No wonder one ex-Ryanair pilot who had to deal directly with Mr. Wilson told us that “the only ‘management skill’ he has is intimidation”. These are the management types that Ryanair staff are dealing with on a daily basis.
Ryanair seeking to renege
As explained in more detail previously, the airline has over the years carefully crafted a personnel strategy that sees it mix permanent employees with contractors at all of its bases. This divide and rule strategy, combined with the negotiation of terms and conditions separately at each individual base, was designed specifically to sidestep the possibility of collective bargaining.
The fact that Ryanair has now been forced to backtrack and come out with a statement recognising unions is a major victory for the flight crew and should give confidence to everyone involved.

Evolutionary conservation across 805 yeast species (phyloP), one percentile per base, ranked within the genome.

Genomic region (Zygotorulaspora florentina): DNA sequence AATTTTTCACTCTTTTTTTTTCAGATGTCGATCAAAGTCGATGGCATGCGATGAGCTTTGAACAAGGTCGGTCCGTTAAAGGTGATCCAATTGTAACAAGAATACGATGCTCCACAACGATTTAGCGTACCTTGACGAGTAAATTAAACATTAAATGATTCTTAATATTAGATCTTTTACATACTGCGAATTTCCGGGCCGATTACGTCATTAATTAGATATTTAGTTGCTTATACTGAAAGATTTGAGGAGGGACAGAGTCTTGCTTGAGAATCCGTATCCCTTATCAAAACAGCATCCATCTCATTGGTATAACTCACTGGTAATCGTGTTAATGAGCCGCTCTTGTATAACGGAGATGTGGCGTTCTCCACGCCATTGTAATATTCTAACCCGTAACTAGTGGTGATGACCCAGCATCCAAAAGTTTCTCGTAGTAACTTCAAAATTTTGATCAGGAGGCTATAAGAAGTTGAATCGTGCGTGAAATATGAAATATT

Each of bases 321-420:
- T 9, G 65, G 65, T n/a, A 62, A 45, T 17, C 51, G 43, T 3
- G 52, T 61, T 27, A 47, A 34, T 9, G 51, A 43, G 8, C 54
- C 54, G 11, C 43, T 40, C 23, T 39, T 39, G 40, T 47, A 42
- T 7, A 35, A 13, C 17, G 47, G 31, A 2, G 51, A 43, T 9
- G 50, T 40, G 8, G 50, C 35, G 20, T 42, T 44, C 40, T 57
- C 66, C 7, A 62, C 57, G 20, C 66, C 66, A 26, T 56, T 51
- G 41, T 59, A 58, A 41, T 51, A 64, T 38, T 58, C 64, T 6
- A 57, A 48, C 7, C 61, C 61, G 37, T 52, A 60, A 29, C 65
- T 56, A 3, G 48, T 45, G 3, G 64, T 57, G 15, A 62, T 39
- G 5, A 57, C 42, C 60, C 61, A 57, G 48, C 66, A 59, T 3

The devil is in the detail, however, and it remains to be seen what this recognition means in practice. Recognition seems to be contingent on trade unions establishing specific committees of Ryanair pilots to deal solely with Ryanair issues. The company’s statement also suggests the airline will insist on dealing separately with unions in each country, rather than staff bargaining collectively across the company.
At the moment, Ryanair already has so-called employee representative committees (ERCs): small groups representing individual airport bases, usually composed of inexperienced, new and scared “representatives” who meet every few years to rubber-stamp whatever deal management comes up with.
The challenge now is to create proper structures that can be the real voice of the workforce, both on the flight deck and in the cabin. In a lot of ways, embryonic structures already exist informally on social media, Whatsapp groups, etc. – but now is the time to formalise and professionalise this with the help of existing unions across Europe.
Stand firm and fight